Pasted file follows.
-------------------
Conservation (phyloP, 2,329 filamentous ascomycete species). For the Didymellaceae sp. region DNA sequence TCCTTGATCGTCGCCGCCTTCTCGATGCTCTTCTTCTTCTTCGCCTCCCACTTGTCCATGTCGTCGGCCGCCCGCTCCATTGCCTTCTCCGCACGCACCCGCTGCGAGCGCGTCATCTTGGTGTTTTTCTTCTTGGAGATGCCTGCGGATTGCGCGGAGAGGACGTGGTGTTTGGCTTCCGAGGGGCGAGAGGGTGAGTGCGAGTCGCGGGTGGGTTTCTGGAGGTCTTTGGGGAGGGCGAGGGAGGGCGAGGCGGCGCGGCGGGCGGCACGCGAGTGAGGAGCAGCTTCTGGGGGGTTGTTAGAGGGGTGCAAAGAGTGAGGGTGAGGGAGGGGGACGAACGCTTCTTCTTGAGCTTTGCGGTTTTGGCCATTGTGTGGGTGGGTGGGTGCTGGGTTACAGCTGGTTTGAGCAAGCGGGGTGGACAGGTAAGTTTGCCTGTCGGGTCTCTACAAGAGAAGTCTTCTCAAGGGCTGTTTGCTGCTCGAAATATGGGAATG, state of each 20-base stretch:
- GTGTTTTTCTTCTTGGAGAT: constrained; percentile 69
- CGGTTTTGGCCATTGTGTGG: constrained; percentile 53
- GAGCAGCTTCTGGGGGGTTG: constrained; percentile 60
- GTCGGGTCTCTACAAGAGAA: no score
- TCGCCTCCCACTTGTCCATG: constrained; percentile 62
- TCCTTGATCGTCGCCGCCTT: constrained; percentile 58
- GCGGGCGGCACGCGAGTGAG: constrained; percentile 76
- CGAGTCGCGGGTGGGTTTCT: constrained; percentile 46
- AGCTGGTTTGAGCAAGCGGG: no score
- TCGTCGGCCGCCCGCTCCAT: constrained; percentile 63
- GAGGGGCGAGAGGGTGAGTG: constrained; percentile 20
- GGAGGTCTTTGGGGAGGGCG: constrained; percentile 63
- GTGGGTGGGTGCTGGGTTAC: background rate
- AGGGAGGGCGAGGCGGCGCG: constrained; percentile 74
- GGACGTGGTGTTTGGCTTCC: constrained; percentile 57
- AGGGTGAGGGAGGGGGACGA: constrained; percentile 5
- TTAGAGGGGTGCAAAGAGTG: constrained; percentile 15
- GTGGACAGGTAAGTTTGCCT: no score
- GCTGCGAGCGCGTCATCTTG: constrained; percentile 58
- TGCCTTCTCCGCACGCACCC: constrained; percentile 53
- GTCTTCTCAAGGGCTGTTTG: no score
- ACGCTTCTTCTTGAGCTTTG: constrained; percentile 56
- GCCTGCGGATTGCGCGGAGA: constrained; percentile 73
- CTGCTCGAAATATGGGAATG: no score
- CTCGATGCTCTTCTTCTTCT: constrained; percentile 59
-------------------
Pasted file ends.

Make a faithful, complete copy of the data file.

Conservation (phyloP, 2,329 filamentous ascomycete species). For the Didymellaceae sp. region DNA sequence TCCTTGATCGTCGCCGCCTTCTCGATGCTCTTCTTCTTCTTCGCCTCCCACTTGTCCATGTCGTCGGCCGCCCGCTCCATTGCCTTCTCCGCACGCACCCGCTGCGAGCGCGTCATCTTGGTGTTTTTCTTCTTGGAGATGCCTGCGGATTGCGCGGAGAGGACGTGGTGTTTGGCTTCCGAGGGGCGAGAGGGTGAGTGCGAGTCGCGGGTGGGTTTCTGGAGGTCTTTGGGGAGGGCGAGGGAGGGCGAGGCGGCGCGGCGGGCGGCACGCGAGTGAGGAGCAGCTTCTGGGGGGTTGTTAGAGGGGTGCAAAGAGTGAGGGTGAGGGAGGGGGACGAACGCTTCTTCTTGAGCTTTGCGGTTTTGGCCATTGTGTGGGTGGGTGGGTGCTGGGTTACAGCTGGTTTGAGCAAGCGGGGTGGACAGGTAAGTTTGCCTGTCGGGTCTCTACAAGAGAAGTCTTCTCAAGGGCTGTTTGCTGCTCGAAATATGGGAATG, state of each 20-base stretch:
- GTGTTTTTCTTCTTGGAGAT: constrained; percentile 69
- CGGTTTTGGCCATTGTGTGG: constrained; percentile 53
- GAGCAGCTTCTGGGGGGTTG: constrained; percentile 60
- GTCGGGTCTCTACAAGAGAA: no score
- TCGCCTCCCACTTGTCCATG: constrained; percentile 62
- TCCTTGATCGTCGCCGCCTT: constrained; percentile 58
- GCGGGCGGCACGCGAGTGAG: constrained; percentile 76
- CGAGTCGCGGGTGGGTTTCT: constrained; percentile 46
- AGCTGGTTTGAGCAAGCGGG: no score
- TCGTCGGCCGCCCGCTCCAT: constrained; percentile 63
- GAGGGGCGAGAGGGTGAGTG: constrained; percentile 20
- GGAGGTCTTTGGGGAGGGCG: constrained; percentile 63
- GTGGGTGGGTGCTGGGTTAC: background rate
- AGGGAGGGCGAGGCGGCGCG: constrained; percentile 74
- GGACGTGGTGTTTGGCTTCC: constrained; percentile 57
- AGGGTGAGGGAGGGGGACGA: constrained; percentile 5
- TTAGAGGGGTGCAAAGAGTG: constrained; percentile 15
- GTGGACAGGTAAGTTTGCCT: no score
- GCTGCGAGCGCGTCATCTTG: constrained; percentile 58
- TGCCTTCTCCGCACGCACCC: constrained; percentile 53
- GTCTTCTCAAGGGCTGTTTG: no score
- ACGCTTCTTCTTGAGCTTTG: constrained; percentile 56
- GCCTGCGGATTGCGCGGAGA: constrained; percentile 73
- CTGCTCGAAATATGGGAATG: no score
- CTCGATGCTCTTCTTCTTCT: constrained; percentile 59